This says that aminoguanidine interferes with the formation of advanced glycation endproducts (AGEs) through interacting with 3-deoxyglucosone.
But how does it interact with 3-deoxyglucosone that prevents AGE formation?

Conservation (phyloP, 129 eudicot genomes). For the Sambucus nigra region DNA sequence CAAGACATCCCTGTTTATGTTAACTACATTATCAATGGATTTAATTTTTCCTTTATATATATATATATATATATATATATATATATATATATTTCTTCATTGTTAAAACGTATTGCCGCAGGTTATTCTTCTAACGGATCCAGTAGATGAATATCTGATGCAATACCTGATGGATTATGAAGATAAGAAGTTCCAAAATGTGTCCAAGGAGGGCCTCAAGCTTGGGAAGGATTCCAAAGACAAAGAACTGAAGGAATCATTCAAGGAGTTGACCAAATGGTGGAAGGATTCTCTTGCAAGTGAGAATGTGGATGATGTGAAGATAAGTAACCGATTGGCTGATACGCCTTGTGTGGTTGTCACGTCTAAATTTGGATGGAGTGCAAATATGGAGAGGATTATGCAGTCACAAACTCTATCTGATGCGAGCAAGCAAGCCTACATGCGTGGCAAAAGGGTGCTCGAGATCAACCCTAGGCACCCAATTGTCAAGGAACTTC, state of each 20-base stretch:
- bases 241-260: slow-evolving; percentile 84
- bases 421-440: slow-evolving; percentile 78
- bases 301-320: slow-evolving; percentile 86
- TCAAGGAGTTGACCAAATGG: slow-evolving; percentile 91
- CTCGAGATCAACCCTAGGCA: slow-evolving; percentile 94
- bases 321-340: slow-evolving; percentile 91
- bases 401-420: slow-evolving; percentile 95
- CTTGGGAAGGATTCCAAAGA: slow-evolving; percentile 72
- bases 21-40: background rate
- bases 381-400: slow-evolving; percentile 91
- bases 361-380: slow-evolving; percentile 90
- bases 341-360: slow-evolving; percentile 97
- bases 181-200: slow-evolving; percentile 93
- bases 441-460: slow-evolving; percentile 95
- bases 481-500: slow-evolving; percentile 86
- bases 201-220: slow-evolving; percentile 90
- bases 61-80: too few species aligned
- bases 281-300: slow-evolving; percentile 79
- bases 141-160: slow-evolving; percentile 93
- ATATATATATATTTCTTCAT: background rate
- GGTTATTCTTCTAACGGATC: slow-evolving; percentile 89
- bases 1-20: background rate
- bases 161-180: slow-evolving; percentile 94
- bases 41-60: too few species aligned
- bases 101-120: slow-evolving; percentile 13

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I would expect the N-amino group of aminoguanidine to react with 3-deoxyglucosone at either of the adjacent, reactive carbonyl groups to form a stable guanidinylimine derivative (analogous to a hydrazone). This derivative, unlike 3-deoxyglucosone itself, would not be able to react with free amino groups on proteins and continue on the pathway to AGEs, but rather would be excreted as is.